Please refer me to a site with what you consider true wholesale
Unfortunately it's not that straight forward, and it's another mistake a lot of new members make when searching for wholesale prices.
To get wholesale prices you need to buy in volume, and a wholesaler will not be able to give you a set price until they know the volume to which you are going to buy.
Lots of people just expect to find a wholesale price advertised, and this is what leads to a lot of confusion.
I'm a wholesaler for two food products, now I purchase direct from the producer of those products, and to get the best possible price I am forced to purchase in large amounts and then store the stock.
I then sell to retailers, in this case vets. Now if I get an order for one bag from a customer, he is only going to get a small discount off full retail price to allow him a small margin, however if he orders a full carton, being 24, he is going to get a much better price than just buying 1. That is where he starts getting a volume wholesale price.
The more of the stock they buy, the better wholesale price I can give them because if my market is in heavy demand, that gives me leverage to negotiate a better price from the supplier because I am ordering even more stock.
Of course if I am ordering more stock it means that I am making more sales, if I am making more sales it's because the vets are selling moor product, and if that is happening then the supplier is making more money because he is making more product for sale, and to make more product leads to employing more people ion the manufacturing process.
That's how an economy works, high demand for a product in the retail sector feeds back down the line to employment at the very start of of it, and possibly at various stages along it.
So why doesn't the vets just buy the product direct from the supplier, because they can't afford to buy the volume required and then store it to make it viable,because then they would not be able to afford and store other products. That leads to less choice for the end consumer, and that means less sales for the vet overall.
I am the wholesaler, the supplier is the manufacturer of the product and the vet is the retailer of the product, they are the ones where the public go to purchase because they only want to buy one or two packs.
Now lets say that one of the vets was going out of business and he had all this different stock. An option would include liquidating that stock, and everything else of value within the business.
That might mean selling off items in bulk at a heavily discounted price to ensure a quick sale and recoup some capital, but that's liquidating stock, not wholesaling stock.
The products you are talking about are being sold by liquidators, and liquidators buy liquidated stock buy the truckload from suppliers. As I previously posted, suppliers can be liquidating all sorts of stock and for all sorts of reasons.
If you order a truckload of liquidated stock, the chances are that it will be un-manifested because it is usually coming direct from the supplier, not the liquidator.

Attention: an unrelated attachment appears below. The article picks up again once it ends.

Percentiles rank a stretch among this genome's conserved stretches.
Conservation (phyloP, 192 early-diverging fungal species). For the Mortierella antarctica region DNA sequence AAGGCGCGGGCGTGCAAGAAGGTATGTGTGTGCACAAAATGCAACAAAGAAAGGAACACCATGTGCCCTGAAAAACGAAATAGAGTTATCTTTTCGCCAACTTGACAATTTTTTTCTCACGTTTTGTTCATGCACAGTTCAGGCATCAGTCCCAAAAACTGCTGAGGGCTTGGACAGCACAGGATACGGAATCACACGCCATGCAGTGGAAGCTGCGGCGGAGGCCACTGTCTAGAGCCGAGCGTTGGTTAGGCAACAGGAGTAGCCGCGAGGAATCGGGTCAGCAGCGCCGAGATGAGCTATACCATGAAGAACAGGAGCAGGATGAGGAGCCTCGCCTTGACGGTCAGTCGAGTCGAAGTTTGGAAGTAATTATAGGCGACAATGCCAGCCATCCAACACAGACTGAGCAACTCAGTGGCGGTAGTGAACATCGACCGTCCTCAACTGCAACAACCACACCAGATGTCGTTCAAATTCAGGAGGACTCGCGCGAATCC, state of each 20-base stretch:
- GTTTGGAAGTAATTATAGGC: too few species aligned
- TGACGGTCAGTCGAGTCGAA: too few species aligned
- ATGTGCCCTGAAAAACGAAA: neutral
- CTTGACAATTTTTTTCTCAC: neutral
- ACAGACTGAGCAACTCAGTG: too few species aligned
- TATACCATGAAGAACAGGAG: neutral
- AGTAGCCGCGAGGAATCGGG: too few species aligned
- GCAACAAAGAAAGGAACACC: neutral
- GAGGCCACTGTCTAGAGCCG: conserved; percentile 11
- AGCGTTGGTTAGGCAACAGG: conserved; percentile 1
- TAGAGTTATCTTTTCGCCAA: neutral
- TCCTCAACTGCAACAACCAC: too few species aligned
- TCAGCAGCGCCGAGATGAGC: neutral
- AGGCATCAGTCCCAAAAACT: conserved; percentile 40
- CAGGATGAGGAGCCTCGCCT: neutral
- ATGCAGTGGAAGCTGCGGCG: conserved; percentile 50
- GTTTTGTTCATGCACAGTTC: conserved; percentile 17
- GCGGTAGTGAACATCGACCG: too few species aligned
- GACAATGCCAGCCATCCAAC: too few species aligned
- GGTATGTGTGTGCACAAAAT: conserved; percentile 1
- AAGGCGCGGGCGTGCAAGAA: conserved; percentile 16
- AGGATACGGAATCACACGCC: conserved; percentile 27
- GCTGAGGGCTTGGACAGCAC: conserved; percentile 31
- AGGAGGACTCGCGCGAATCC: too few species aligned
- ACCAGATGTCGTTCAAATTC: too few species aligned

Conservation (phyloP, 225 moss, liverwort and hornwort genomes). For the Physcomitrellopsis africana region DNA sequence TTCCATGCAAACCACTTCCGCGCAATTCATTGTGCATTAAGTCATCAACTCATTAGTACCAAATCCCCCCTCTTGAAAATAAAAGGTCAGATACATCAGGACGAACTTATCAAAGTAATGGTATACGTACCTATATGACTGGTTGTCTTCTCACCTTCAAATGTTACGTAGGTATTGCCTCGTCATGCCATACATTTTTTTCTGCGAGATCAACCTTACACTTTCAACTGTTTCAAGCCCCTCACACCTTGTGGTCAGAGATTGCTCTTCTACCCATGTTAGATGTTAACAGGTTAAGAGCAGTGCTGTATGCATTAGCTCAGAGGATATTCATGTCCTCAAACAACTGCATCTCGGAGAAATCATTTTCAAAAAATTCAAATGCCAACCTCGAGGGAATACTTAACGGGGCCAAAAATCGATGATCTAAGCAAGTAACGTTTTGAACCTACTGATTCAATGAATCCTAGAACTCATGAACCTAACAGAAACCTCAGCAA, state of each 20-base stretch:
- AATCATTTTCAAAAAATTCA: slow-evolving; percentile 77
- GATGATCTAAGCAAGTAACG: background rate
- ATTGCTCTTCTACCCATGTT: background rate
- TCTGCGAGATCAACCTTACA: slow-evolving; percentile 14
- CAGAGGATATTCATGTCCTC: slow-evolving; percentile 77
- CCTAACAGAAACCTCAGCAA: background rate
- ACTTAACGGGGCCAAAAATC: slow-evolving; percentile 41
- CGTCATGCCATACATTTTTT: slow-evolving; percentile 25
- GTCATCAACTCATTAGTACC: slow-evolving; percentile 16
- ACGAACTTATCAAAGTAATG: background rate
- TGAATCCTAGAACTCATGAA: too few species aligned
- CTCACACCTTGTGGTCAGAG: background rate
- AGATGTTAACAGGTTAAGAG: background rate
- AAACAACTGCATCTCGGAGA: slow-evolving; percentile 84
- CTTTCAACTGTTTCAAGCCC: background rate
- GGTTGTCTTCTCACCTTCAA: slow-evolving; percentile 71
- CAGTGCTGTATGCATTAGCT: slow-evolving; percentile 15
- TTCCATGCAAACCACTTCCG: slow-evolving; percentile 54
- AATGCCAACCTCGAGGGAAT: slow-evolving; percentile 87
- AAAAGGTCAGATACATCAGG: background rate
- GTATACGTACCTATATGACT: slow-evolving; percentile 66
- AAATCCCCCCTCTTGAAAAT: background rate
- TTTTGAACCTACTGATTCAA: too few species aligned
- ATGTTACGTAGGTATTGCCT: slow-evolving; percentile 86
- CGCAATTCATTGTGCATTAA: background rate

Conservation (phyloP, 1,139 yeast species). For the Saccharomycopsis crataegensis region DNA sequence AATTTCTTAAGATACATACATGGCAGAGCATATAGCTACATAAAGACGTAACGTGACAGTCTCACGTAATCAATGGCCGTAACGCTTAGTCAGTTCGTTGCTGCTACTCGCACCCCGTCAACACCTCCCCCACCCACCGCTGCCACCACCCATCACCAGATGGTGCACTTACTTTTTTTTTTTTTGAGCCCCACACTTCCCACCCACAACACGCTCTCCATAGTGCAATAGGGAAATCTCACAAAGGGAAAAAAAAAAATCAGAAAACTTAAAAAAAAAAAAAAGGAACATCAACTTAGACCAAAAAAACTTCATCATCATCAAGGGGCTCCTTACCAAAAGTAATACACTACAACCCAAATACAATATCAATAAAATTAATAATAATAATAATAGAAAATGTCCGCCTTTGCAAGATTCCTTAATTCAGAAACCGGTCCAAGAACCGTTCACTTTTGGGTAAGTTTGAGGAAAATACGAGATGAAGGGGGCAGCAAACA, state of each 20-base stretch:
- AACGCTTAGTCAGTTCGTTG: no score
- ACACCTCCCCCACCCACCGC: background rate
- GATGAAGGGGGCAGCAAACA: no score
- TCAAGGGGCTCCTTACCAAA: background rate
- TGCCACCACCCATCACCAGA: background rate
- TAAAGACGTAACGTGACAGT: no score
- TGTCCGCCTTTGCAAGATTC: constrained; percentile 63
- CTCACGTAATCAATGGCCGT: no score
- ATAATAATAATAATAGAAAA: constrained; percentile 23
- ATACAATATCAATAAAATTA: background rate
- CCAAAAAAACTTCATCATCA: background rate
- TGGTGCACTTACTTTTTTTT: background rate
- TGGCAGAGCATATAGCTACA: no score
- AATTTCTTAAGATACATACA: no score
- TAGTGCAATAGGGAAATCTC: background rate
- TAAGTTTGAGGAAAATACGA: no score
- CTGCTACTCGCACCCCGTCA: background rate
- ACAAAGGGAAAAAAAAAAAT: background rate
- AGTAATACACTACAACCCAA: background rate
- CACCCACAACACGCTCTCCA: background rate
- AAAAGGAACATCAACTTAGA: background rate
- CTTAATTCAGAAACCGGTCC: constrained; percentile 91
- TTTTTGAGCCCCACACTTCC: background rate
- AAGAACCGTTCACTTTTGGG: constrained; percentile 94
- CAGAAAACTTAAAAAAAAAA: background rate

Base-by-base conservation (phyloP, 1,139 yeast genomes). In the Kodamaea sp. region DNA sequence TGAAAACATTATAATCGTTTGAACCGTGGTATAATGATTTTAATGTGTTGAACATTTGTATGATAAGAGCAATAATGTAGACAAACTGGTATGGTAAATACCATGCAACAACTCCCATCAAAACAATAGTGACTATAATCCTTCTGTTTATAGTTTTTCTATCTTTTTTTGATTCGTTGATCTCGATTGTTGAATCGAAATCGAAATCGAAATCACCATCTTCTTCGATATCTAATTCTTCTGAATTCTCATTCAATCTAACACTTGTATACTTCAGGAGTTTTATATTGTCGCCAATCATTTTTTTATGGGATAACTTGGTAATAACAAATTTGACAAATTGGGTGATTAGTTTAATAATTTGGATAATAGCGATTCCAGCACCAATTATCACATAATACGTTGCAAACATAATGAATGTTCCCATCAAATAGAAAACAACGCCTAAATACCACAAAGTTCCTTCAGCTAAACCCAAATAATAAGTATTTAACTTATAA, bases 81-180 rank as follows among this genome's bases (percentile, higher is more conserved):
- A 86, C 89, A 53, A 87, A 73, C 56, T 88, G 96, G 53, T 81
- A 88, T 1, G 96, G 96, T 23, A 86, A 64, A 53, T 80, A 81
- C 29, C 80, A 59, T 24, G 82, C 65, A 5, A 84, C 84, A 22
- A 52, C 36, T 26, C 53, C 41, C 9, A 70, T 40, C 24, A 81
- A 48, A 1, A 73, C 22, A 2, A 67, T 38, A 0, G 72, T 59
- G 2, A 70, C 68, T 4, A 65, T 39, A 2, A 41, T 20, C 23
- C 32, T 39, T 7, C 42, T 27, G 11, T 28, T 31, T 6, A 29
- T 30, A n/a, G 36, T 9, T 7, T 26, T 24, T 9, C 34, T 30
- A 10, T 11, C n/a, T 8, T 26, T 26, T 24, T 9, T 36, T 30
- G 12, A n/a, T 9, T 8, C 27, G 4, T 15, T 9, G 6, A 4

Suppliers aren't interested in manifesting loads because they have tenders with liquidators to take everything, no picking and choosing.
So, when you order a truckload of liquidated stock from a liquidation company you are going to get the best possible price per unit, but in amongst those units could be a lot of useless garbage that the supplier has dumped in there.
Liquidated stock comes for all over the place, but most comes from big department chains. Once it gets to the liquidator they will break the load down into smaller lots, that is of course if you haven't ordered a truckload and you are ordering a pallet or two.
The smaller the load, the higher the price per item you will pay, but now the load has been sorted you get the opportunity to purchase a manifested load.
You see wholesale and liquidation are both sold in bulk, but they are not the same thing.
If you want to buy wholesale, you have to buy from a wholesaler, or a manufacturer who sells direct, in essence taking the place of the wholesaler. If you want to buy liquidated stock, then you need to go to a liquidator.
Liquidated stock is usually cheaper than the original wholesale price that the product actually sold for. It is now cheaper because it is surplus to the owners requirements, they no longer want it sitting taking up space on shelf for sale, they are wanting to convert that product back into working capital.
I'm going to sum it up like this;
Buying in bulk from a wholesaler will give you products of equal quality, and equal value so you are able to set a standard retail price for each and every one without any problems.
Buying in bulk from a liquidator is going to give you products that radically differ in quality and value because of the nature of liquidated stock, meaning that you will have to value each item individually for resale depending on the condition of each product.
I think the point you are trying to make is that you can make profit on liquidated stock, and you're absolutely right. There are pitfalls to watch out for when dealing in this stock, but if you know where to step then there is profit there if you are in for the long run.